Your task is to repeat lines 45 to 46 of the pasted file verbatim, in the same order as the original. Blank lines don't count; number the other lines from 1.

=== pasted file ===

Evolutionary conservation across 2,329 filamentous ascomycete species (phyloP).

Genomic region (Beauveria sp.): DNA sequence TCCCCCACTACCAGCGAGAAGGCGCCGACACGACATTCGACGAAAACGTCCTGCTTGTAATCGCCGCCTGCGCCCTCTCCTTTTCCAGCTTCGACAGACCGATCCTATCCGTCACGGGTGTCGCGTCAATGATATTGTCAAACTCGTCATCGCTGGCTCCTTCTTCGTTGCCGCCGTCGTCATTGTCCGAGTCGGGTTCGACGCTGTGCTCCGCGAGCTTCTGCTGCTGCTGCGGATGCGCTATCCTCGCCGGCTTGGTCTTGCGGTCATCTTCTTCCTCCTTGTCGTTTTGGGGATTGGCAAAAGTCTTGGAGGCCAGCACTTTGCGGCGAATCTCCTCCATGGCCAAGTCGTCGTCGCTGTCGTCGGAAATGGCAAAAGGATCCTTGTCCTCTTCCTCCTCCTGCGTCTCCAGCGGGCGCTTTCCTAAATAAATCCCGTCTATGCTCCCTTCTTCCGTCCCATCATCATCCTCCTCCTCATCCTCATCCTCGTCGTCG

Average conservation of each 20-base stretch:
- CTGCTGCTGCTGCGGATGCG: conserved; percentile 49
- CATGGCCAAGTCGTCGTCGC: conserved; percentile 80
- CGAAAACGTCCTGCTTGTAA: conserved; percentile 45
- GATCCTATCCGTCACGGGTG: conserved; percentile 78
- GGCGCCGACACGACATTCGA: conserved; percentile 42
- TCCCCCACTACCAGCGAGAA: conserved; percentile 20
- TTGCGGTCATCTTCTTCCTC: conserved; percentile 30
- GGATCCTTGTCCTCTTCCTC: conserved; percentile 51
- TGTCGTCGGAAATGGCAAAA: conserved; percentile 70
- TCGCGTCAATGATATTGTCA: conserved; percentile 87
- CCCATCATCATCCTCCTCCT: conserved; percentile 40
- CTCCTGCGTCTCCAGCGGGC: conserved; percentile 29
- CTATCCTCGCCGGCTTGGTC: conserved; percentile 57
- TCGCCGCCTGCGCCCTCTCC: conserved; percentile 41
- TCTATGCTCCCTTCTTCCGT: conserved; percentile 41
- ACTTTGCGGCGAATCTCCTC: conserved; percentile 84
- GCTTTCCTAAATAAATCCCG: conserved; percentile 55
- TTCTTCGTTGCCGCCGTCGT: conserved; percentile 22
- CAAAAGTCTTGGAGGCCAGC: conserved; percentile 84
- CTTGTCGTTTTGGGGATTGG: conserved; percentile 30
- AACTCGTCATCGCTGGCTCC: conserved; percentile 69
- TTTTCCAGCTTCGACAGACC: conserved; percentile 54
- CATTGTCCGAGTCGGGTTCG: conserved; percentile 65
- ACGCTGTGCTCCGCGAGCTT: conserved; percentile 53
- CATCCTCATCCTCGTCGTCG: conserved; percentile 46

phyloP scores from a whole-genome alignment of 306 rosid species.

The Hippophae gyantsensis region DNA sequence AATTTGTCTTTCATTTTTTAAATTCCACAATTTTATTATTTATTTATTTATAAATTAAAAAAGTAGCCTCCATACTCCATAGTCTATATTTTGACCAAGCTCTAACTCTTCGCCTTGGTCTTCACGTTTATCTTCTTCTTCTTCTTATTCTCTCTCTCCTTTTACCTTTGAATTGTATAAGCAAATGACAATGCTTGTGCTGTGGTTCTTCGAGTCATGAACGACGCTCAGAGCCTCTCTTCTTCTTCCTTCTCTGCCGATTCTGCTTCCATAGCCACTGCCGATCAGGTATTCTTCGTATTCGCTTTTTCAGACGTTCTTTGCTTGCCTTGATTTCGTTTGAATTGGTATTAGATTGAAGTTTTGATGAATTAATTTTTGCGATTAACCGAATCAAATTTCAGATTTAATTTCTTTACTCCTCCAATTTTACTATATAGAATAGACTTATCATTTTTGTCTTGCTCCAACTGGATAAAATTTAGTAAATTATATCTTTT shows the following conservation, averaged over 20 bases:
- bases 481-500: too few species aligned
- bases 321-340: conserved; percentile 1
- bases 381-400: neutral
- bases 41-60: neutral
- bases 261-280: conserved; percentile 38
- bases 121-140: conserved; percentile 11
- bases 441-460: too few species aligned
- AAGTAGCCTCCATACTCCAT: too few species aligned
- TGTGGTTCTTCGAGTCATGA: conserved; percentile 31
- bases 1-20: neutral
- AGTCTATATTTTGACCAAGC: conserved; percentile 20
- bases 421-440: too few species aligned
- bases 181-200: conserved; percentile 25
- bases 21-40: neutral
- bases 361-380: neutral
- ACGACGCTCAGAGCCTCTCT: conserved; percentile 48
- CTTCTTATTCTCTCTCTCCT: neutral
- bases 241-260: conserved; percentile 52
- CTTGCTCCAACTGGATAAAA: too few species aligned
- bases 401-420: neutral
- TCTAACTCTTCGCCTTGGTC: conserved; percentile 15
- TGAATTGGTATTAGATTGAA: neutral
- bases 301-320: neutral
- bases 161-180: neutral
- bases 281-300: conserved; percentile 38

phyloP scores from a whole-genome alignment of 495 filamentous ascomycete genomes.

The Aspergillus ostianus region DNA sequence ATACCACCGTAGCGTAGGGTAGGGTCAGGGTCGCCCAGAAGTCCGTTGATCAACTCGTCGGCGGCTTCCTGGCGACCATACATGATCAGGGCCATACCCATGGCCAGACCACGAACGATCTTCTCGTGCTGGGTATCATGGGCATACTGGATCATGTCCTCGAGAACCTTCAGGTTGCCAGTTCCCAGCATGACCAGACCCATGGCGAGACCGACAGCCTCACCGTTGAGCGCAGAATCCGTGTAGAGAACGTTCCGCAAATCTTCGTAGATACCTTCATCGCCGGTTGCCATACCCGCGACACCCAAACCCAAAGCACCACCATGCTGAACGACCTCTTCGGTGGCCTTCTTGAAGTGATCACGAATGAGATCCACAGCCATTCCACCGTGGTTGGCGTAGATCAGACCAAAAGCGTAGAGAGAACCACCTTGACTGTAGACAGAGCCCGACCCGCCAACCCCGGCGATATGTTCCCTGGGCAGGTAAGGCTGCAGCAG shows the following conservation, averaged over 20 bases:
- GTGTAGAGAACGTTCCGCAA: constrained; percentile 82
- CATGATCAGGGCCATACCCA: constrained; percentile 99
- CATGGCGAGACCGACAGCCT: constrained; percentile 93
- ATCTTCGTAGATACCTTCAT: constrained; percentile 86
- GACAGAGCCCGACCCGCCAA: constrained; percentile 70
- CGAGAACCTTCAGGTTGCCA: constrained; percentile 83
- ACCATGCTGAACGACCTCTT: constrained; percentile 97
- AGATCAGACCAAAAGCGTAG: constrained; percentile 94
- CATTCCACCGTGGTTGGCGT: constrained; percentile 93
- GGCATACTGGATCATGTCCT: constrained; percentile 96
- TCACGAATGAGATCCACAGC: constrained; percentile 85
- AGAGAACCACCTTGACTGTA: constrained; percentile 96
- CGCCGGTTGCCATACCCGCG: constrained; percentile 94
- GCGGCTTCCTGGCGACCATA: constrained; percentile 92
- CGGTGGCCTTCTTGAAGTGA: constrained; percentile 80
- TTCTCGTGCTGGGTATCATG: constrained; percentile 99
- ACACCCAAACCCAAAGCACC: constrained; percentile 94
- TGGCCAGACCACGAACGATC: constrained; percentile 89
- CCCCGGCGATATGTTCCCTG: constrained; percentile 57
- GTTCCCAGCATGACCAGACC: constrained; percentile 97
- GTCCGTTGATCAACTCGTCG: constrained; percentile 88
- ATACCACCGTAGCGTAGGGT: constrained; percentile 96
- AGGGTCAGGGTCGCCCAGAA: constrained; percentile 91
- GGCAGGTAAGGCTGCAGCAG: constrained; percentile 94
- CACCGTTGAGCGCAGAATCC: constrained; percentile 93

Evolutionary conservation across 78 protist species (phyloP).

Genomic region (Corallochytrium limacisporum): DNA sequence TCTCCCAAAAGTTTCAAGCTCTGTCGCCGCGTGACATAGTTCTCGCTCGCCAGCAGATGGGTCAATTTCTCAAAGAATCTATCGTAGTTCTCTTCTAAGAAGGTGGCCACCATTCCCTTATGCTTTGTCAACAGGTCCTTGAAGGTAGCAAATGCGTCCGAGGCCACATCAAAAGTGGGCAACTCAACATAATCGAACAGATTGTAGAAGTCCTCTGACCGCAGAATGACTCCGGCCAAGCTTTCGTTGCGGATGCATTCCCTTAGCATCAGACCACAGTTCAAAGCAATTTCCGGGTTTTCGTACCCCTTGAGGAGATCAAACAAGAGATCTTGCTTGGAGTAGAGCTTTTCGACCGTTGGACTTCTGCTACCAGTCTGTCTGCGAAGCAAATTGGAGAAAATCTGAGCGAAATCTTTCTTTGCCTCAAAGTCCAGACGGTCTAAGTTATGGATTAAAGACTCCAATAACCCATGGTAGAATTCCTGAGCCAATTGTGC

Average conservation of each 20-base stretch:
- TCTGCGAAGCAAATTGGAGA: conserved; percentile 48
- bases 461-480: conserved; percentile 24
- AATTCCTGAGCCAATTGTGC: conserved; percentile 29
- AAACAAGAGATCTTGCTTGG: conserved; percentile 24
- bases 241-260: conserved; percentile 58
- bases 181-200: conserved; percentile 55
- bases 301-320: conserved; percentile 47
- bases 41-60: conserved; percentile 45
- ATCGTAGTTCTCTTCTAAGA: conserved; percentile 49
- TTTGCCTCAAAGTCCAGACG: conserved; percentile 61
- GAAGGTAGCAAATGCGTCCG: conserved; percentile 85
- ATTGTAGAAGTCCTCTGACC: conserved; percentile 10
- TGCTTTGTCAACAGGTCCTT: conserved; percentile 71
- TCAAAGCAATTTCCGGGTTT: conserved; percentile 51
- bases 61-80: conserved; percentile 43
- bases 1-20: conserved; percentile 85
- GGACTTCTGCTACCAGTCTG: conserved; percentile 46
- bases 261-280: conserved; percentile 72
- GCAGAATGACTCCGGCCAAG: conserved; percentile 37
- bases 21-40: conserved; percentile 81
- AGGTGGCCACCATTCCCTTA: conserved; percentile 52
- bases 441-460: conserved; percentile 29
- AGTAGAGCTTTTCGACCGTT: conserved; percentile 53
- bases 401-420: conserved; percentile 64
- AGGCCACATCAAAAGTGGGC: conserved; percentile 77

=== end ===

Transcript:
- bases 361-380: neutral
- ACGACGCTCAGAGCCTCTCT: conserved; percentile 48